The Pentagon's Readiness Vortex
For the past several years, members of the Joint Chiefs of Staff have been painting a bleak portrait of the state of the armed services. Testifying to the senate Armed Services Committee in January 2015, recently retired Army chief Gen. Ray Odierno admitted that Army readiness “has been degraded to its lowest level in 20 years.” This year, Odierno’s successor, Gen. Mark Milley, went farther: the Army is not well prepared to engage a major power. “If we got into a conflict with Russia then I think it would place our soldiers’ lives at risk,” he said. Other service leaders have made similar statements regarding other potential adversaries, including China, Iran, and North Korea.
“We have a lot of ‘not availables’ in the force right now,” continued Milley, underscoring that force readiness is a multiple of sufficient personnel, serviceable equipment, adequate training funds and time, and a host of other factors. The Navy, for its part, has a constantly growing backlog of deferred ship maintenance. A recent television report profiled a Marine F/A-18 Hornet squadron that had to wait 18 months to receive spare parts and was constantly “cannibalizing” parts from one plane to another. Only half of Air Force fighter pilots—including those who fly the top-of-the-line F-22 Raptor—are receiving the full spectrum of training required. It is small wonder, then, that the chairman of the JCS, Marine Gen. Joseph Dunford, agreed with the conclusion drawn by Rep. Mac Thornberry, the chairman of the House Armed Services Committee, “that we have a significant readiness problem across the services, especially for the wide variety of contingencies that we’ve got to face.”
How can this happen? How is it that a military that should be recovering, now that the wars of the post-9/11 era have “ended,” should be in such poor condition?
In fact, the U.S. military has been caught in the vortex of a storm that has been brewing for decades. While the tempest has reached hurricane force during the Obama years, the underlying weather patterns go back to the mid-1980s.
Let us begin by dividing the Obama years into two periods, the most recent shaped most significantly by the 2011 Budget Control Act—meaning that the greatest damage done to the U.S. armed services is the result of a bipartisan agreement between an extremely liberal Democratic White House and a hard-core conservative Republican majority in the House of Representatives. The law, now shaping the fourth of the ten budgets it is supposed to cover, is on track to reduce overall defense spending by about 20 percent from what President Obama planned in his original 2011 budget proposal, roughly a total of $1.5 trillion. There have been minor adjustments to the original figures in the short-term budget deals struck last year and in 2012, but that amounts to less than $50 billion of relief. But that small relief did not make up for the damage done in 2013, when, thanks to a standoff between the White House and Congress, the law’s “sequestration” provision came into effect.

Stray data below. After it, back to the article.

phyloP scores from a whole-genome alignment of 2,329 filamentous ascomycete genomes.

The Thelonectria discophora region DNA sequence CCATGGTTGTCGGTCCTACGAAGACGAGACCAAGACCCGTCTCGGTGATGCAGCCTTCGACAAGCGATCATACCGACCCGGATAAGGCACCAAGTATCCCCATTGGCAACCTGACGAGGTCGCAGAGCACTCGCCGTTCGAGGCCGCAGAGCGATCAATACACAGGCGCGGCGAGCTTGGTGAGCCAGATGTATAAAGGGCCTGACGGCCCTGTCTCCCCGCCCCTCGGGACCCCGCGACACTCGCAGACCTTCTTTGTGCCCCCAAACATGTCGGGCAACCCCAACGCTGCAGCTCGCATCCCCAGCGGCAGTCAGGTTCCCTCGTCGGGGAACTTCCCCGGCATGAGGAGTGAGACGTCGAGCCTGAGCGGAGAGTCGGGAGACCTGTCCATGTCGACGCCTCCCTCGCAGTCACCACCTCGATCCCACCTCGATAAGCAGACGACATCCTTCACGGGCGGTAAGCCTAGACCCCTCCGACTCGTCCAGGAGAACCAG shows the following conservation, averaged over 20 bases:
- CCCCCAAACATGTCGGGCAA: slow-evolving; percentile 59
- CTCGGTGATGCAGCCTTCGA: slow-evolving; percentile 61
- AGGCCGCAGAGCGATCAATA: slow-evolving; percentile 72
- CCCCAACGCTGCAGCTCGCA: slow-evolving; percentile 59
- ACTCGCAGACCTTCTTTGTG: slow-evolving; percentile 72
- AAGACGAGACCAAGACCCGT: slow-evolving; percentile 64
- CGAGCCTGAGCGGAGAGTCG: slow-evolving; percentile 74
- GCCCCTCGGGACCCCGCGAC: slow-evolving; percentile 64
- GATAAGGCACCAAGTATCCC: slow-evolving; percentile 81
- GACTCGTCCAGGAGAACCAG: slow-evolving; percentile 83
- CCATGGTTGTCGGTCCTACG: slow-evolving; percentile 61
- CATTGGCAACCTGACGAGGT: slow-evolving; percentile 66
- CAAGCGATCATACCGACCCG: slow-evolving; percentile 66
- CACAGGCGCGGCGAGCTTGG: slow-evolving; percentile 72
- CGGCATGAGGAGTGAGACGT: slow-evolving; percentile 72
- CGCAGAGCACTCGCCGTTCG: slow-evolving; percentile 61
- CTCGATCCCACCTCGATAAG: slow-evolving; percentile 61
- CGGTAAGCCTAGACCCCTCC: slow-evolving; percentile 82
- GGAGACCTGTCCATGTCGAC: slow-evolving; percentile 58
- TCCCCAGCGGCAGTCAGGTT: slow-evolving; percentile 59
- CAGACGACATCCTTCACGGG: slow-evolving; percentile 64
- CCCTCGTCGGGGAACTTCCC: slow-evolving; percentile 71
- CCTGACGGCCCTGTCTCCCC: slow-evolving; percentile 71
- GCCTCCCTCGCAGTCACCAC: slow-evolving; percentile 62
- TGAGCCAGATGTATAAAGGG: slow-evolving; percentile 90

Sequestration accelerated the downward spiral in military readiness in ways that are now manifesting themselves. At one point, only 10 percent of the Army’s 40-plus active brigades—a total that has now been reduced to just 30 brigades—were fully ready. The budget cuts hit hardest at the small-unit level: personnel review boards had to cut 30 percent of the captains who had joined the Army during the Iraq “surge” years. The Navy had to extend ship deployments at the same time it was reducing its maintenance to just 57 percent of what was needed. The Air Force grounded 31 flying squadrons.
At the same time, the Obama Administration worked to lock in the reduction in military capacity and capability in two related ways. To begin with, it rewrote its defense strategy to “rebalance” or “pivot to the Pacific.” While this was spun as a response to China’s military modernization and increasingly aggressive posture in East Asia, the strategy’s biggest effect was to pivot away from traditional U.S. interests in Europe and the Middle East. More limited strategic aims allowed for a reduction in the long-standing Pentagon force-sizing construct. Since the end of the Cold War, previous administrations of both parties had accepted that, as a global power, the United States had to be prepared to fight two large-scale wars at the same time. By withdrawing from the Middle East and declaring Europe to be eternally at peace, the White House substantially lowered the bar of military sufficiency.
Since the president issued his “defense planning guidance”—and, at the time, both the White House and the Pentagon boasted about Obama’s personal involvement in the process—the world has defied these planning assumptions. In 2012, Vladimir Putin had not annexed Crimea, invaded eastern Ukraine nor intervened in Syria; the Islamic State did not exist nor had Iran embarked on its effort to subdue northern Arabia; China had not created artificial islands nor built military airfields on reefs less than 150 miles from Manila. In other words, geopolitical realities have forced even the reluctant Obama Administration into a redeployment of forces even as it maintained its lowered planning standards, continued force reductions, and budget cuts. Nor has the Republican Congress, despite winning a Senate majority in 2014, raised any serious objection.